Durable Power of Attorney

The durable power of attorney is one of the most powerful planning tools that an attorney can recommend  to  a  client,  not  only  for  estate planning,  but  also  for  Medicaid  and  other public-benefits planning. When a person (the principal) signs a power of attorney, he gives another person (the agent) the power to act in his place and on his behalf in managing his assets and affairs.  The agent's powers may be broad and sweeping so as to include almost any act which the principal might have performed himself.

Aspects of the new law

At the beginning of 2009 the New York State Legislature approved and Governor Patterson signed into law legislation that dramatically changed the laws pertaining to powers of attorney. The changes were intended to stave off financial abuse of the elderly. Some of the changes are beneficial. Other changes may prove to be problematical.

The new power of attorney became effective on September 1, 2009.  All powers of attorney executed prior to that date remain valid.

In sharp contrast to the old power of attorney, the execution of a power of attorney by the principal alone is no longer adequate.  All new powers of attorney must be signed by both the principal and the agent and their signatures must be acknowledged before a notary public.

The new power of attorney law requires that the agent, in signing the power of attorney, acknowledge his legal responsibilities and keep detailed records of all receipts, transactions, etc.

The new law eliminates all gift-giving authority of the agent except to continue a principal's history of gift-giving, and then not to exceed $500 per person or charitable organization per year. (Legislation that would change this provision is pending.)

All other gift-giving may only be accomplished through a separate document, the Statutory Major Gifts Rider.   Using this supplemental form the principal "may authorize major gift transactions and other transfers." The form requires that it be acknowledged and witnessed by two disinterested witnesses.

Attorney participation recommended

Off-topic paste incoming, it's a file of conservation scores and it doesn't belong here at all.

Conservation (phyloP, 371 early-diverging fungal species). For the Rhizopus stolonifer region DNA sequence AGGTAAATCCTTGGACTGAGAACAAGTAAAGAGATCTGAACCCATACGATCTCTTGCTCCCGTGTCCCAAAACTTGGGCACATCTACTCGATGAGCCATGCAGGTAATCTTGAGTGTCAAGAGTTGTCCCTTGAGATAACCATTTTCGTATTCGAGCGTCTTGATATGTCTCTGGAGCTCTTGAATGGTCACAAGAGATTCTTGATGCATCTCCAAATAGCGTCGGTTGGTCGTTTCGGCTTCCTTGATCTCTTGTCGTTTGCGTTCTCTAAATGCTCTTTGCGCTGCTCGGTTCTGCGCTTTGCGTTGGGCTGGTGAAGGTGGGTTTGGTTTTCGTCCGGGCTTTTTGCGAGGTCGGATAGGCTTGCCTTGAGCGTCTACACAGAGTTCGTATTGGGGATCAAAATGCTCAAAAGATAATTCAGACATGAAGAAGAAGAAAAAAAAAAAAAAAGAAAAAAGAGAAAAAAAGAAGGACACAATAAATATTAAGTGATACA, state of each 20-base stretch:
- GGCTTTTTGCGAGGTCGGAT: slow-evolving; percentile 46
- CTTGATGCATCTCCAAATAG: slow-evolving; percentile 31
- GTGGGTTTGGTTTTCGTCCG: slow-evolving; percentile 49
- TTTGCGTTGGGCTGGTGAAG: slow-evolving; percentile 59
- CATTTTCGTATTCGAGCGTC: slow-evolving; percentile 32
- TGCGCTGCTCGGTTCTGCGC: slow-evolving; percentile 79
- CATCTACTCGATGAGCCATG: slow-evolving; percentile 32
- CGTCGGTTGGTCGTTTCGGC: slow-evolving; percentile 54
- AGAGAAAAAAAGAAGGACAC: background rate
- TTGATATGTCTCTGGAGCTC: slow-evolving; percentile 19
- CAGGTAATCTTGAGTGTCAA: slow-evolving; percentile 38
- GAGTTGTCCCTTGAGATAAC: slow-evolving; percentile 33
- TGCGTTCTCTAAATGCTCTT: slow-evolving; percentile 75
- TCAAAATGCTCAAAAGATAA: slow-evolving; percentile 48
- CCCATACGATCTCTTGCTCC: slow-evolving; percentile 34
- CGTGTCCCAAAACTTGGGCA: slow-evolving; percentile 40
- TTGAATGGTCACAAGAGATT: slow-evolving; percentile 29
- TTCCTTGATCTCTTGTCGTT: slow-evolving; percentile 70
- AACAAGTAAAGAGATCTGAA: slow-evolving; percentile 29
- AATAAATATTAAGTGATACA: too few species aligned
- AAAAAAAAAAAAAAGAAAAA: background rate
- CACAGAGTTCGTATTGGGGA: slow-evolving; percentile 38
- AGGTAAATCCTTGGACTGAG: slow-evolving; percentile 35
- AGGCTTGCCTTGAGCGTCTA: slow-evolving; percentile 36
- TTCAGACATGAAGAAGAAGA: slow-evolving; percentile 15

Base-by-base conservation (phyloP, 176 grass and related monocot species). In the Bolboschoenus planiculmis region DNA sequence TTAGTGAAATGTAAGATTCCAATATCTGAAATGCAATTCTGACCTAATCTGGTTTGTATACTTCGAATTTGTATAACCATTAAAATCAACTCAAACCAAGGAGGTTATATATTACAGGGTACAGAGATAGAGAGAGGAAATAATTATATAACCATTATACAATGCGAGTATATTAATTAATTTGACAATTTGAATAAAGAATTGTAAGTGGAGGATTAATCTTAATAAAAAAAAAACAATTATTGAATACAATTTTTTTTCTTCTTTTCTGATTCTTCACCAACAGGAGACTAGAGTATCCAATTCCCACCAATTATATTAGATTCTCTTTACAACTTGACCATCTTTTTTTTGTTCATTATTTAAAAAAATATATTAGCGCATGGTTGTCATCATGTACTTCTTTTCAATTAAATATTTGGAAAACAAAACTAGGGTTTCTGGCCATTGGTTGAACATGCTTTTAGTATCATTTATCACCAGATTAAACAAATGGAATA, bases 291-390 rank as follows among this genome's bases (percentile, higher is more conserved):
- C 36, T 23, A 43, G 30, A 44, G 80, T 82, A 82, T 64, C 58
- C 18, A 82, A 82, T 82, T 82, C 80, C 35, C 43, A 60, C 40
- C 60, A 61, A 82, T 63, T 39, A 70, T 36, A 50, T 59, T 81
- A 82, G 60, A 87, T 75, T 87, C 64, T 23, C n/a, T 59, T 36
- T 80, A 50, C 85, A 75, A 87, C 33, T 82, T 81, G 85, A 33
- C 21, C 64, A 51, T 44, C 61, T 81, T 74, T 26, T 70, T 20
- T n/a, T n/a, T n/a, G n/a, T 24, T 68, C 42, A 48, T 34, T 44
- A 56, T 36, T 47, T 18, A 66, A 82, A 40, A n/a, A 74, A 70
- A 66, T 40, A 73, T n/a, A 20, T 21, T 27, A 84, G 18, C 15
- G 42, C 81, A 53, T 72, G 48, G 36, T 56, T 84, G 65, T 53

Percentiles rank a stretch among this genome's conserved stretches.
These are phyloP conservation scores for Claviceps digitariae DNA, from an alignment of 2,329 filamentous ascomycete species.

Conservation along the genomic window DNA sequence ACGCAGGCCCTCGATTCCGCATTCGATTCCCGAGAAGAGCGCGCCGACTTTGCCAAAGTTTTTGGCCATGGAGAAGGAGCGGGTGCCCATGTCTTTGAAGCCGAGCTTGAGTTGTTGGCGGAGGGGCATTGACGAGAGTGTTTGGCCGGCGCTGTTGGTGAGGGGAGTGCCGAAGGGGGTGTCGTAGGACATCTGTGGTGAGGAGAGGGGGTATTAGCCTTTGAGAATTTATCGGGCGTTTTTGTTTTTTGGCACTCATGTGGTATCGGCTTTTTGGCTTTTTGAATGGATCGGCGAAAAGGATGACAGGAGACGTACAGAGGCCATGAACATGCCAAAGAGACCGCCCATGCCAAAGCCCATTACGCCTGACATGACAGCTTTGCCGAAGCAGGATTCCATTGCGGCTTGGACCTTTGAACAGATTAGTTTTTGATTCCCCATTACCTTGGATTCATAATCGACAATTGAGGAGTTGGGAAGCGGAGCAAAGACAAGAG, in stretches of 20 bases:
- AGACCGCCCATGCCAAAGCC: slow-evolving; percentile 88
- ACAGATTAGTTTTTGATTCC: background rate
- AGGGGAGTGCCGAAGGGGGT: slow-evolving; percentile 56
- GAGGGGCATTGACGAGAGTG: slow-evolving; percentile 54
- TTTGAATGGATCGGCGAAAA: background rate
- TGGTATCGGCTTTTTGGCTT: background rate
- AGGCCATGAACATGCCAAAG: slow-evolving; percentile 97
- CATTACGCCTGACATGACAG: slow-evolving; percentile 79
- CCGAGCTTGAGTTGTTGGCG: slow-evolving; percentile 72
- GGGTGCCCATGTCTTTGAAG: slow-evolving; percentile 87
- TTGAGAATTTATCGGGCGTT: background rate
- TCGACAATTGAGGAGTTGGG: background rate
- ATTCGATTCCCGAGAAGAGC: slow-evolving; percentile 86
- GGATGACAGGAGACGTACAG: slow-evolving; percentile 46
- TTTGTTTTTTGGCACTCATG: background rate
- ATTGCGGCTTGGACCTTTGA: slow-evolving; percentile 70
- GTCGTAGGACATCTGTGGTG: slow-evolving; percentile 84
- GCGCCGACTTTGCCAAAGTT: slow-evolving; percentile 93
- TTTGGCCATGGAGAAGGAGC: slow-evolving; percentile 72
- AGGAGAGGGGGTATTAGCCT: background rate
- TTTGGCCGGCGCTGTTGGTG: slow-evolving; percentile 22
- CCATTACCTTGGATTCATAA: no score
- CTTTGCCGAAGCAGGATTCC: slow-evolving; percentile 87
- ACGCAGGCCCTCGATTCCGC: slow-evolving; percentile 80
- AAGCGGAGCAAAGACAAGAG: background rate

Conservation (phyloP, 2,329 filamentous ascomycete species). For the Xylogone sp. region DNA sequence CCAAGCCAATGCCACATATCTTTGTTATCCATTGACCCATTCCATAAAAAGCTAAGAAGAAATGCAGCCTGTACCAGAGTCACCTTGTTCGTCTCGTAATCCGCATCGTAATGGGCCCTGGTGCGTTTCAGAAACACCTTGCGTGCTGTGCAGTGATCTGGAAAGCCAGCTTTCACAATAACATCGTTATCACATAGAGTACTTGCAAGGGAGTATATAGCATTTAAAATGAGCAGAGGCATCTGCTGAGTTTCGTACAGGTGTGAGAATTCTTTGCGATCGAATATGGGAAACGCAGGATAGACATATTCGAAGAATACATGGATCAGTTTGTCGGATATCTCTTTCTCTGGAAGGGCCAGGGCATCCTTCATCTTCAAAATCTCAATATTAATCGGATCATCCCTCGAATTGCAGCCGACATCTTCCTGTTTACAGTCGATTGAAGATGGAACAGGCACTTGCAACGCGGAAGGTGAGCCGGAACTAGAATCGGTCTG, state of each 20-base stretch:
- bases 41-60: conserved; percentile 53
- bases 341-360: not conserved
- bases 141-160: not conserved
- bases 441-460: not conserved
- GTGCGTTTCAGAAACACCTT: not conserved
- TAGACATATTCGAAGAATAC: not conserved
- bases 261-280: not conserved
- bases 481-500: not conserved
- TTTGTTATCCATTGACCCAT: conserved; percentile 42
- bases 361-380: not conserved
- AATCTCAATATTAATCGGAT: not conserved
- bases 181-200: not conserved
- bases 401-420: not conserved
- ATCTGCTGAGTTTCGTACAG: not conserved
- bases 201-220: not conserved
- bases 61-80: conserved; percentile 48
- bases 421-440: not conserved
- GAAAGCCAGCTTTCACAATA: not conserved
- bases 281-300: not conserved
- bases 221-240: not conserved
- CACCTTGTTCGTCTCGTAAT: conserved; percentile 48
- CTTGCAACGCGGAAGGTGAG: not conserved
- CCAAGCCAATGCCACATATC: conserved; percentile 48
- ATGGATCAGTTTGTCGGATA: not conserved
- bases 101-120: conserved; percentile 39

At one time, a power of attorney was among the most straightforward and easily executable legal tools an attorney could recommend to a client.  A power of attorney granted to a trusted loved one or friend generally simply meant that a client (the principal) could be secure in the knowledge that if he was ever unable to act for himself, another person (an agent) could act on his behalf.

However, the new law's requirements are so complex that they virtually require that a principal have an attorney or  risk executing  a power of attorney which  is invalid or has unintended results. In fact, the new law recommends that the principal should have an attorney supervise the execution of a power of attorney, and particularly, the new Statutory Major Gifts Rider.

Using the durable power of attorney

A power of attorney can be either a "general" power of attorney, where the agent may perform almost any act the principal might have performed himself regarding the financial management of his affairs, or a "limited" power of attorney, where the agent has one or more specific powers, such as power to sell a particular property to a particular purchaser at a particular time.

A single principal may name one or more agents who can be authorized to act together or separately (alone without the signature of the other agent or agents).

In order to sign a power of attorney, the principal must have "capacity", which is defined by the statute as the "ability to comprehend the nature and consequences of the act of executing and granting, revoking, amending or modifying a power of attorney...."

All  powers of  attorney  under the  new  law  are  considered  "durable"  unless  the document expressly states otherwise.  That is, the power of attorney will endure the principal's incapacity unless it provides that it is a non-durable power of attorney to be terminated upon incapacity.

The  great  advantage  of  a  durable  power  of  attorney  is that it  remains  in  effect  after  the principal's incapacity. The agent, therefore, can act immediately upon the principal's incapacity to manage the principal's assets or to take various measures without initiating costly and time-consuming alternatives such as guardianships or trusts.

The power of attorney for asset management in the case of a seriously ill or disabled person is especially useful in situations where the person's assets may be modest and, accordingly, do not warrant the expense associated with other planning alternatives.

In a few states, the principal is allowed to delegate to the agent in the durable power of attorney various health-care powers in addition to control over financial matters.   In New York State, however, a health-care proxy must be a separate document from a power of attorney.



Need Acrobat? Click here to download your free version.